One of the earlier species to come back through are the palm warblers. The reason that they are one of the first back is because they do not winter as far south as most warblers. They typically winter in the southern U.S and Caribbean, while most species of warblers head down to Central and South America for the winter. Palms breed in northern Canada. They are found mostly in the eastern half of North America. I often hear palm warblers before I see them. Instead of flitting around in the trees like most warblers they are usually foraging through the leaf litter, like a fox sparrow, looking for insects and seeds.
Tuesday, April 29, 2014
Thursday, April 24, 2014
Tuesday, April 22, 2014
Monday, April 21, 2014
Handlers use many of the techniques of falconry to work with the birds. Handlers are responsible for doing programs for the public and private groups. They also help the staff reinforce positive behaviors by feeding the birds while they have them on the glove. The photos above are just 3 of the birds that I have handled over the past 5 years. Handling is one of the most rewarding experiences at The Raptor Center. Another rewarding experience is the occasional opportunity to release an eagle. This winter we had a lot of snow which made it very difficult for the Flight Crew to take the eagles out for their final practice flights. So as the snow melted we had a good number of eagles that were ready to be released. Since I had not released one since February of 2008 I had the opportunity to release this very handsome male at the Carpenter Nature Center at the beginning of April. My friend Les, who is a great photographer and a member of the Wednesday afternoon ed crew photographed the release for me. The other photos where taken by my old crew leader and TRC staffer Kelly Scott.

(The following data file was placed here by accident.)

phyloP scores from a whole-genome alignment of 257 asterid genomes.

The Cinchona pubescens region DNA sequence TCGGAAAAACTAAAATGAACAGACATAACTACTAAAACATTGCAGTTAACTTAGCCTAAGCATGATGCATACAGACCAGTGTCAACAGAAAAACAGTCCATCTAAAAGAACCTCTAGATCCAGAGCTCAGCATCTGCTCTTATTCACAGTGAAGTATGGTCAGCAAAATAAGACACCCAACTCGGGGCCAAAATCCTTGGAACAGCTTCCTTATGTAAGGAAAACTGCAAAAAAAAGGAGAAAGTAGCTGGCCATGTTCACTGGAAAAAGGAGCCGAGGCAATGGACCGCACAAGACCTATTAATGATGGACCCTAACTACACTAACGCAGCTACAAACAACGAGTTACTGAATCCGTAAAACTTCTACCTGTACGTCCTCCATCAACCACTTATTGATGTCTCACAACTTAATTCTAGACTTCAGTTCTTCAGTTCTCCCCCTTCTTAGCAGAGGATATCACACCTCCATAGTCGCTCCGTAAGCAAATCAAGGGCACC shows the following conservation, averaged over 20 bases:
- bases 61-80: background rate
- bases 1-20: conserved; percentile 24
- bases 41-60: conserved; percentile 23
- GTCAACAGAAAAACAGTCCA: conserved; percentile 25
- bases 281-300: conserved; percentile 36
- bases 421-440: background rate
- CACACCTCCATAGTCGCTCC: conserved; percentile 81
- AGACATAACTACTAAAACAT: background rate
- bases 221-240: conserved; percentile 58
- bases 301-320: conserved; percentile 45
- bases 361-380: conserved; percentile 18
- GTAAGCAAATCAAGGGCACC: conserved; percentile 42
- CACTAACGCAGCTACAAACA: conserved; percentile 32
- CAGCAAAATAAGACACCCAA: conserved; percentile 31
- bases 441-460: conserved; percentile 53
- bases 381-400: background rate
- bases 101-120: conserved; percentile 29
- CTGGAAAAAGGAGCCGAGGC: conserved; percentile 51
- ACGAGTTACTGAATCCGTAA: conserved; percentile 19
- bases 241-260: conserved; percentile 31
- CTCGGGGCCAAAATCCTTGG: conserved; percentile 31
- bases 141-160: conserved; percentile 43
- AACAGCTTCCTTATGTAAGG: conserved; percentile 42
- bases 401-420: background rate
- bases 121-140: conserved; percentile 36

Tuesday, April 15, 2014
Sax Zim Bog in northern Minnesota.
Wednesday, April 9, 2014
There are several different varieties of mallards. There is the Mexican duck, which is found in Mexico and the southwestern United States, which is a subspecies of the mallard. The Hawaiian duck, found in the Hawaiian Islands is a separate species that is believed to have evolved from the mallard. Mallards will also hybridize with other species of ducks. Mallards with breed with other wild ducks or domesticated species, most of who's ancestries can be traced back to mallards. The duck in the front of this photo is a female hybrid between a mallard and most likely a domesticated duck.